In Vancouver, it seems nothing is safe from the bulldozer.
Heritage Vancouver released its top 10 endangered sites Watch List this week. It’s a list of important buildings that are targeted for demolition and, for the first time, the architecturally stunning and historically important Point Grey Secondary School in Kerrisdale made the list.
The list also includes a unique community-oriented 1970s development called Marine Gardens, and a pair of historic buildings used for social housing in the Downtown Eastside.
Because the Vancouver School Board has been demolishing historic schools that they say are in need of seismic upgrading, Point Grey Secondary has wound up in the VSB’s crosshairs. Point Grey, built in 1929, is one of the city’s oldest schools, a regal example of Collegiate Gothic architecture that was rare for a school, says Heritage Vancouver. Now, it’s under threat of demolition. Other cities, including Victoria and Seattle, have seismically upgraded their schools without demolishing them.
Heritage Vancouver blames the school board for “a lack of creative thinking.” In its release of the top 10, the society outlines the school board’s disregard for the historical importance of these buildings. It says that for years, the VSB has deferred maintenance on schools to the point where the cost of upgrading them to be more resistant to seismic activity is now inflated. It has stripped architectural features instead of repairing them, postponed updates to the buildings and slapped on makeshift additions, says the society. Architects aren’t consulted until after the VSB has already decided to demolish.
“Instead of defaulting to demolition, the VSB should seek out creative solutions to upgrade heritage buildings,” says the report.
If the VSB’s go-to is demolition, it’s because, well, that’s what we do in Vancouver. Increasingly, it seems like a novel idea, to fix up an old building and keep it going. There are always handy reasons to demolish. The most common ones are that the building is in disrepair, or that it’s got to make way for more density or a more energy-efficient building. Considering that all newly constructed West Side houses are 77 per cent bigger on average than the old house they replaced, the reason for demolition is more likely due to the fact the owner wants a bigger, newer house.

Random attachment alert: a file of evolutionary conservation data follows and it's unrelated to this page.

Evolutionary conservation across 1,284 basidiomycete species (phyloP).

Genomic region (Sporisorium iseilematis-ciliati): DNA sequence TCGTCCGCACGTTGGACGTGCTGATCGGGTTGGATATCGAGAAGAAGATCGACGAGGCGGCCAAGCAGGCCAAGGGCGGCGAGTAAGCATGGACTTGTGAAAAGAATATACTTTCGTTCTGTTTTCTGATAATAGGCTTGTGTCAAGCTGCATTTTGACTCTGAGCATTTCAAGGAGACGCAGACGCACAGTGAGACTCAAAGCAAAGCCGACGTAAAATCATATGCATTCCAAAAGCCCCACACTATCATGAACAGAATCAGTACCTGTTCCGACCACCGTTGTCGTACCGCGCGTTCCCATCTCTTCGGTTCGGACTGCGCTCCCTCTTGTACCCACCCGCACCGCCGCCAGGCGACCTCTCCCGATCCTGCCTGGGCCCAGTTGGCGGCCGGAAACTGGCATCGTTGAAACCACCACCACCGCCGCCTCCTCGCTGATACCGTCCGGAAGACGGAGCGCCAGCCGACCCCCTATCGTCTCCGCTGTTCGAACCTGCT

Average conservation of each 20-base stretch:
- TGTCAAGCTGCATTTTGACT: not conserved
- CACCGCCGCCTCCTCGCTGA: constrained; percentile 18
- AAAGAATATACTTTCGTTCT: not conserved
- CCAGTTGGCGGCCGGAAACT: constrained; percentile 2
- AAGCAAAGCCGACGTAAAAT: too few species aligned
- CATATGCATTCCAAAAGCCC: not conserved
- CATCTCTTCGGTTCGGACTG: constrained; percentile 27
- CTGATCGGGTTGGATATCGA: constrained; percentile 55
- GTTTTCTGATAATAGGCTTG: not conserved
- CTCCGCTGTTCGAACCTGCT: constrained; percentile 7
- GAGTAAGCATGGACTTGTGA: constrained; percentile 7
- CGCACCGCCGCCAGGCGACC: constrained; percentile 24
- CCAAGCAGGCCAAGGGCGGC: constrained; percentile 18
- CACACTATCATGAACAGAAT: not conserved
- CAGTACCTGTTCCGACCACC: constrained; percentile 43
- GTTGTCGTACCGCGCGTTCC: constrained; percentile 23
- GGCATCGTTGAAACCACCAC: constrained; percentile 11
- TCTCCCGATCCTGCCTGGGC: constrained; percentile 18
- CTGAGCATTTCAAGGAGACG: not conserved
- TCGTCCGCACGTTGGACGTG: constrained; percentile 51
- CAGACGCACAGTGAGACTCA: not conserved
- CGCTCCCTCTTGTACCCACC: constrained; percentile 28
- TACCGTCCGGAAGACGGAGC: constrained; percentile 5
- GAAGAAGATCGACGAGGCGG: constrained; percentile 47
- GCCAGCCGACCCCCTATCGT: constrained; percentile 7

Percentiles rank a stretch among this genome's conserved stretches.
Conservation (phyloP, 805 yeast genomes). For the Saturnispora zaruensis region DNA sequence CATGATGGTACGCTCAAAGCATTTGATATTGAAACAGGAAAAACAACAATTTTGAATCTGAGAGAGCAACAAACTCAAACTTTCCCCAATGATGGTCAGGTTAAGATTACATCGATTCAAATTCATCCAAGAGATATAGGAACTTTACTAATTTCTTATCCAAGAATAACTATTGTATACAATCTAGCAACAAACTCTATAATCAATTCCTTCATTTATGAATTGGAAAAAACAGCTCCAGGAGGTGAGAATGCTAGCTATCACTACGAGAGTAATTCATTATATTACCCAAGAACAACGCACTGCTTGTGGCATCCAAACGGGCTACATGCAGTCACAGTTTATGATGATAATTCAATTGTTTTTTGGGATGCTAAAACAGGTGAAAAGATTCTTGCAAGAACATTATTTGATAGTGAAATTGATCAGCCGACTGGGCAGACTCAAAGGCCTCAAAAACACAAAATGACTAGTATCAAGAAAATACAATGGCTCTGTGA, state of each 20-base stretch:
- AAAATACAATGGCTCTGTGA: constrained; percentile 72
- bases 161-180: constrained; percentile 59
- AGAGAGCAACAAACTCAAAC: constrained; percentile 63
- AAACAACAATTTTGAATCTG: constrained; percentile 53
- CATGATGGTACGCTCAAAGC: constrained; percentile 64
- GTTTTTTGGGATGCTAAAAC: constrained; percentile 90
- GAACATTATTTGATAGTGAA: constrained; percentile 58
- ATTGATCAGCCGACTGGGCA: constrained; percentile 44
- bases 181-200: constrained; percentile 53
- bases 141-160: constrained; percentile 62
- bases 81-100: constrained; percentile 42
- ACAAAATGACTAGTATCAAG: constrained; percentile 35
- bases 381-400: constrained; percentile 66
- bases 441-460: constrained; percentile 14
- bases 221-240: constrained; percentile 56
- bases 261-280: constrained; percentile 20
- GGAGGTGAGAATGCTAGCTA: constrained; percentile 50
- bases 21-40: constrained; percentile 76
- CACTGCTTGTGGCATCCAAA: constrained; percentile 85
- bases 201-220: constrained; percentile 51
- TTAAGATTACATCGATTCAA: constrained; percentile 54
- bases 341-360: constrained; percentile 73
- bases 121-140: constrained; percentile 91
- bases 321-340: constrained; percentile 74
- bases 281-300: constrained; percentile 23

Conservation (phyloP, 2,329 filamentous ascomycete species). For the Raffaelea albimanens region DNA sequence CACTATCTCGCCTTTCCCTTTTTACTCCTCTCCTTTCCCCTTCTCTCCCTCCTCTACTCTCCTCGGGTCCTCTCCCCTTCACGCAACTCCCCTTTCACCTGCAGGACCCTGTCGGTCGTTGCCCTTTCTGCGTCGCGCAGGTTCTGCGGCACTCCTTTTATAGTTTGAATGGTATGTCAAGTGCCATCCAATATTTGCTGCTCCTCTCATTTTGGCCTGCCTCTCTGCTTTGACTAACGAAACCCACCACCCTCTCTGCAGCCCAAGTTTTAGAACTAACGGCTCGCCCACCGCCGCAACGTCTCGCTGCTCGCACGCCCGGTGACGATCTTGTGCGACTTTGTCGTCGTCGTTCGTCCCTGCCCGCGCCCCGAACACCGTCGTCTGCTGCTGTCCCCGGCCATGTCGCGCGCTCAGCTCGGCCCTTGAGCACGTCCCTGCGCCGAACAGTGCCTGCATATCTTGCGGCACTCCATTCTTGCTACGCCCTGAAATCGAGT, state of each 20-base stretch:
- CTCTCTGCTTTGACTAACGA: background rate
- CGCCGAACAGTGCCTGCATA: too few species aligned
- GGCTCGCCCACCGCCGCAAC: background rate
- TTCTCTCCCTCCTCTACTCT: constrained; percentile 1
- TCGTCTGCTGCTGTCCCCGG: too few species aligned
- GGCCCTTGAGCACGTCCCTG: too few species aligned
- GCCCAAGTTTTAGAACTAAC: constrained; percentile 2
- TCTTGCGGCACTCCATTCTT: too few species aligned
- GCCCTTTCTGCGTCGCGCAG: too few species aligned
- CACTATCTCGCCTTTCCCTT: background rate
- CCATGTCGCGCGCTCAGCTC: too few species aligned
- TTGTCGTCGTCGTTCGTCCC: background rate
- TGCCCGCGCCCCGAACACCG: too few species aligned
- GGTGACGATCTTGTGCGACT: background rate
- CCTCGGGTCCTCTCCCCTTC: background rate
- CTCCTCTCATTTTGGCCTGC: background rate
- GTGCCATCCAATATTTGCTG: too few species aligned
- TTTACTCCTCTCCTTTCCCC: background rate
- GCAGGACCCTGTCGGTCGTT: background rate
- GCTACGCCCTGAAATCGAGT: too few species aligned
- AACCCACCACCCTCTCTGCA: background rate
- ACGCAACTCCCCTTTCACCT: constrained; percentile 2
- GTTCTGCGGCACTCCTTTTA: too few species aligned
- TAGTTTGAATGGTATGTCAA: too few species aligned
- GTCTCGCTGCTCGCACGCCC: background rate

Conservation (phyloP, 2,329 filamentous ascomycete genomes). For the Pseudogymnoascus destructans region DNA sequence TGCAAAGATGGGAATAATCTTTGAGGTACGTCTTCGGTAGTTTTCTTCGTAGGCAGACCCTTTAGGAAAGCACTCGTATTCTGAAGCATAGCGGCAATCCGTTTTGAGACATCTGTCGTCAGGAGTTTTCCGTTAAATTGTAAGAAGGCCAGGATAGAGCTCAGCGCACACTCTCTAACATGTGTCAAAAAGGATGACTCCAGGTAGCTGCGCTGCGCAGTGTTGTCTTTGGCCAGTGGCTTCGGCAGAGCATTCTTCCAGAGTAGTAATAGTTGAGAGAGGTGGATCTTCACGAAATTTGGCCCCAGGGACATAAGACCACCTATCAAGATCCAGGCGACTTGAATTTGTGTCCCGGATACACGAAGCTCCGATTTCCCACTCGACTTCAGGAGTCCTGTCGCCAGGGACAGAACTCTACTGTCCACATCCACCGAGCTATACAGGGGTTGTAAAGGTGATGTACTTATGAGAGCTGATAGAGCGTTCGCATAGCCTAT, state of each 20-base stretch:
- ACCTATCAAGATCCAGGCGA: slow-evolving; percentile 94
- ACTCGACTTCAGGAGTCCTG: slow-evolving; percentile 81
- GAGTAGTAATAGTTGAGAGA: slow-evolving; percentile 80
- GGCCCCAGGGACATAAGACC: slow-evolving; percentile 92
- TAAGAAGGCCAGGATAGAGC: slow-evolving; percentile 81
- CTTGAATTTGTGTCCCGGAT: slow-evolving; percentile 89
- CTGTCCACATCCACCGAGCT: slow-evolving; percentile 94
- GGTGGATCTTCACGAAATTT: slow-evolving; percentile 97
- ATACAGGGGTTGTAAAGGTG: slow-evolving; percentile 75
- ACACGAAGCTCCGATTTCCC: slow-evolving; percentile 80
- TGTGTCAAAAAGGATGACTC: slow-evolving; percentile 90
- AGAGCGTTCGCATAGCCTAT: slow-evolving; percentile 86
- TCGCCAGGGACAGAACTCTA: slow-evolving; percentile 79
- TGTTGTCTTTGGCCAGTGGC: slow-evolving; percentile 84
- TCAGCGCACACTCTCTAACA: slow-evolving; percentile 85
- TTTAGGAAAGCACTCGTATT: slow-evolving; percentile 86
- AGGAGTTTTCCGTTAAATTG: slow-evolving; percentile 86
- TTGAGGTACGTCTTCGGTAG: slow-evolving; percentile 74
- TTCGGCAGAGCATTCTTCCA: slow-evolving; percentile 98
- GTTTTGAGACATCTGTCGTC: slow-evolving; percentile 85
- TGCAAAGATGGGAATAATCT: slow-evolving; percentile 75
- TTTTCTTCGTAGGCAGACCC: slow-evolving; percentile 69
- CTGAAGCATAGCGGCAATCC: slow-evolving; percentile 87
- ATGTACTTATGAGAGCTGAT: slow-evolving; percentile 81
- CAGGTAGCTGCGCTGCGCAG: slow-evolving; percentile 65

Sometimes, the houses being demolished aren’t even old. It’s now routine to see houses built in the eighties or nineties get taken down. A Shaughnessy mansion at 4338 Marguerite St., built in 1992 and priced at around $5-million, was recently demolished. A 36-year-old house at 3739 W. 24th Ave. was just flattened.
In an effort to reduce materials sent to the landfill, the city introduced a program this year that requires 90 per cent of pre-1940 house materials to be recycled or reused. Since there’s hardly a market for salvaging old house materials, the bulk of the old houses are being recycled into wood chips. Wood chips get turned into things such as biofuel and toilet paper. It diverts some waste from the landfill, if doing nothing for the city’s history. But a better option is to save the building, says a U.S. sustainability expert.
Steve Mouzon argues that in the majority of cases, demolition shouldn’t even be an option. Mr. Mouzon wrote the book The Original Green: Unlocking the True Mystery of Sustainability. Ongoing rampant demolition is not only unnecessary and wasteful – it’s the opposite of sustainable.
“Preservation should be considered the foundation act of sustainability, because if you don’t preserve something, it is not sustained,” he writes in his blog.
And yet, many who insist that old buildings don’t pass muster often challenge the idea that “the greenest building is the one still standing.” As a result, the preservation movement has become the enemy of urbanists in some circles, in cities such as San Francisco, where preservation is getting pushback from proponents of more density.
Mr. Mouzon has made it his mission to debunk this current thinking and makes the case for preservation as the true mode of sustainability.